Dave Willis works to save ecological wonderland
Sitting on his horse, Cinnamon, with his dog, Mojo, nearby, Dave Willis sweeps his gaze across the vast expanse of land in southwest Oregon that he fought hard to turn into a national monument. Willis echoes the pioneers who once traversed a corner of the monument’s border on the Applegate Trail, but he is a pioneer of another sort.
By presidential proclamation last year, 52,000 acres of this ecological wonderland became the Cascade-Siskiyou National Monument—the culmination of 20 years’ work for Willis. The land features a corridor between two mountain ranges, where both wildlife and rare plants thrive. Working with the Soda Mountain Wilderness Council and the Siskiyou Project, Willis has led countless guided horse treks through the region. His treks allow politicians, journalists, scientists, and others to marvel at its wildflower meadows punctuated by butterflies, towering pines, firs, old Garry oaks, hidden waterfalls, and steep canyons.
But with only 52,000 acres of it designated as a monument, Willis’ work is not done. When he’s not guiding treks into the wilderness to save it, he’s persistently writing letters to politicians, tirelessly speaking at rallies, or flying to Washington, D.C., seeking protection for yet more wild lands. For renewal, he simply returns to the wilderness he loves.
Willis’ work is all the more noteworthy for the fact that, on a climbing expedition to Mount McKinley 25 years ago, he lost both feet and his fingers to frostbite.
Born in Fullerton, Calif., Willis grew up in Corvallis, Ore., and now lives with his dog in Lincoln (pop. 6,889) near the heart of the monument. Wild Hope, Willis’ nonprofit expedition outfit, leads “Sierra Treks” into the wilderness, while his “Littlefoot Expeditions” escorts those desiring to help protect wild places.
When he was 11, Willis was initiated into backpacking. Mountain climbing began at 17. “It was a lot more fun to roam and climb than to hit a ball with a stick,” the 48-year-old says today. “It was less confining and got me in touch with something bigger than myself.”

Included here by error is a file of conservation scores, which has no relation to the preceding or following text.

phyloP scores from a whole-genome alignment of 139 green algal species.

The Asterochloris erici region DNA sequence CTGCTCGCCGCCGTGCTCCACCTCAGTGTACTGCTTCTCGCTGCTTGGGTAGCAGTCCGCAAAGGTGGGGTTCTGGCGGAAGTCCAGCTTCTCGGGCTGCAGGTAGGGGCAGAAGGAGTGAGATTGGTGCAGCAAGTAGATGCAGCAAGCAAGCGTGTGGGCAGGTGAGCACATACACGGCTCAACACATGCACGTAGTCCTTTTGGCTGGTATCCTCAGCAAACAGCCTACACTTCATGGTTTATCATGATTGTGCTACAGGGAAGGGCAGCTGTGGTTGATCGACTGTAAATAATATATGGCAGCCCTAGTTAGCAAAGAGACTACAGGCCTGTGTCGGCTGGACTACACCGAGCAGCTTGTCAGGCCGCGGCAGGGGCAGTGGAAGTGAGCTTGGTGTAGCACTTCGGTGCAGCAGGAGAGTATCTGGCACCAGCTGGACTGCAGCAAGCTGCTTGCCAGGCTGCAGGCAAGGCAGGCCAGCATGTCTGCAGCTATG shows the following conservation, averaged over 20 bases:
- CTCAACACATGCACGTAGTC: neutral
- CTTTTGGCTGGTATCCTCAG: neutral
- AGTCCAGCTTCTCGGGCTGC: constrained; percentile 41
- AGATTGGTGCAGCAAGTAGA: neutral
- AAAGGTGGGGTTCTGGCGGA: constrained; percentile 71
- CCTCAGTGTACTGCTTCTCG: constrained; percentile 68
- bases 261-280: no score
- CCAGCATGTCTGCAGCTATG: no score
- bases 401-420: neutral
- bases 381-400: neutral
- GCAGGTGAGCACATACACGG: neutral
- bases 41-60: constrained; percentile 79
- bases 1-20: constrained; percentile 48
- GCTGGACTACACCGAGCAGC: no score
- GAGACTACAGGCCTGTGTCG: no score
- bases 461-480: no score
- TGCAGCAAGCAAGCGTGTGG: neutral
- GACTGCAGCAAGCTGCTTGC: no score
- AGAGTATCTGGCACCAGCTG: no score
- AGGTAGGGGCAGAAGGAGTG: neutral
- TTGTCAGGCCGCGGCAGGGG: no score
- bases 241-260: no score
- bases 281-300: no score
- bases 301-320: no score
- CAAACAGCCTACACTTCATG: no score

Before earning a degree in sociology from Westmont College in Santa Barbara, Calif., Willis already had taken the first step toward his lifelong mission, when, at 19, he worked as a guide on treks into California’s High Sierra. But four years later, on a testing climb of the highest point in North America, he suffered a setback.
Starting out with nine others, Willis climbed Mount McKinley in Alaska. Only two in the party managed to reach 300 feet below the summit: Willis and one other. But his companion was so exhausted he could neither advance nor retreat. “So I chopped a platform into the steep slope we were on,” says Willis, who gave his sleeping bag to the man. “And then I got in between the snow bank and him.” He recalls, “It was a chilling experience. It was the first time I’d ever been on a high-altitude arctic mountain, and I had no business being there. I was not prepared to bivouac and take care of somebody else at the same time.”
When Willis awoke the next morning, his hands and feet were frostbitten. After seven months of hospitalization and surgery to survive life-threatening gangrene, Willis was simply grateful that he could leave the hospital and enter a new life.
He began a journey into the depths of his faith, and in the process gained a master’s degree in theology from Fuller Theological Seminary in Pasadena, Calif. His beliefs evolved to a conviction that “the essential human task is to serve the Creator by serving and guarding creation.” Consequently, his work does not feel like a job.
“When a wild place is at stake, giving up is not an option,” he says.
Across the street from his home, Willis rents a small office from where he prepares strategy for more wilderness protection in the West. He’d like the current boundaries of the new monument to expand and is asking the government to acquire private land within it when sellers are willing. Clearly, borders are not boxes for Willis, nor is being outside the norm.
“It’s enabled me to withstand criticism,” he muses, “because I’m already used to not fitting in.”